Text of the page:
Dr. Kevin Yip

Dr Kevin Yip
Orthopaedic Surgeon
MBBS(UK), FRCS(EDIN), FAM(SING), FHKCOS(ORTHO)

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PASSIVE TESTS-Passive flexion

Positioning.

The subject lies in the supine position with extended legs. The examiner stands
level with the subject’s knee. One hand grasps the distal part of the leg, just proximal to the malleoli; the other hand grasps the knee at the medial femoral condyle.

Procedure.

Move the extended leg upwards until the knee can be flexed with a simultaneous
movement of both hands. Once the flexion has begun, the distal hand continues the movement while the proximal hand just stabilizes the femur
in a sagittal plane but allows hip flexion.

Common mistakes.

None.

Normal functional anatomy:

• Range: 1700
• End-feel: soft tissue approximation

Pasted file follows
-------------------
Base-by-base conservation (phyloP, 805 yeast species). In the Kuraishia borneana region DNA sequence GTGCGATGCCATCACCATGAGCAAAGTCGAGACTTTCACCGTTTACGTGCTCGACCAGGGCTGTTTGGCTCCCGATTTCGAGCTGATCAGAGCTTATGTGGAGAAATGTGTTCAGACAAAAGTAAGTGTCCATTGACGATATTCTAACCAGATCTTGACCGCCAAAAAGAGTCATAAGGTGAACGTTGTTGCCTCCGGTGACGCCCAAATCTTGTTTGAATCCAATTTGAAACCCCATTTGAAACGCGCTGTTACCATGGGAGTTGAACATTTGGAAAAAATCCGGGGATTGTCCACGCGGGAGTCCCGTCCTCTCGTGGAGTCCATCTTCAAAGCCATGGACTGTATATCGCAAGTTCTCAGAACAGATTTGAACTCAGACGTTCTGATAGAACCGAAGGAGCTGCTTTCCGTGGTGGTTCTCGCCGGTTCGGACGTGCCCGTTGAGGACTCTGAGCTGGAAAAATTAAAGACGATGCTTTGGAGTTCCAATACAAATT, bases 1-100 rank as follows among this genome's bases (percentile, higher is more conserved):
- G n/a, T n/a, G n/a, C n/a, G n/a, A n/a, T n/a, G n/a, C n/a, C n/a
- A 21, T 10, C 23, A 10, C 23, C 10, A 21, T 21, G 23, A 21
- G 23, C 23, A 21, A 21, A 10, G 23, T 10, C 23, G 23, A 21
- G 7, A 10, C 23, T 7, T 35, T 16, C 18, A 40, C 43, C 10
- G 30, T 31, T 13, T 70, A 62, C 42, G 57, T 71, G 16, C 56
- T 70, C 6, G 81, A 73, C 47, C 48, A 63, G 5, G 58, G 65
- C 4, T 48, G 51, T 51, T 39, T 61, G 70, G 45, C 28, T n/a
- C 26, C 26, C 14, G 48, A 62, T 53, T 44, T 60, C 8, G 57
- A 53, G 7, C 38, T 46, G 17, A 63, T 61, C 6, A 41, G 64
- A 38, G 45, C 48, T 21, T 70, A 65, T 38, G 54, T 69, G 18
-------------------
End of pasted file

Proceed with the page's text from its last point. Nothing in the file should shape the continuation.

• Limitillg structures: approximation of calf muscles and hamstrings.

Common pathological situations.

Numerous conditions lead to limitation in flexion of the knee: capsular lesions, ligamentous adhesions, internal derangement and extra-articular conditions.
Diagnosis depends on the pattern that emerges after the completion of the other tests and on the end-feel. A spastic end-feel is typical for acute arthritis or haemarthrosis; a hard endfeel is suggestive of arthrosis, a springy block
indicates internal derangement and a soft ligamentous end-feel may be caused by ligamentous adhesions.

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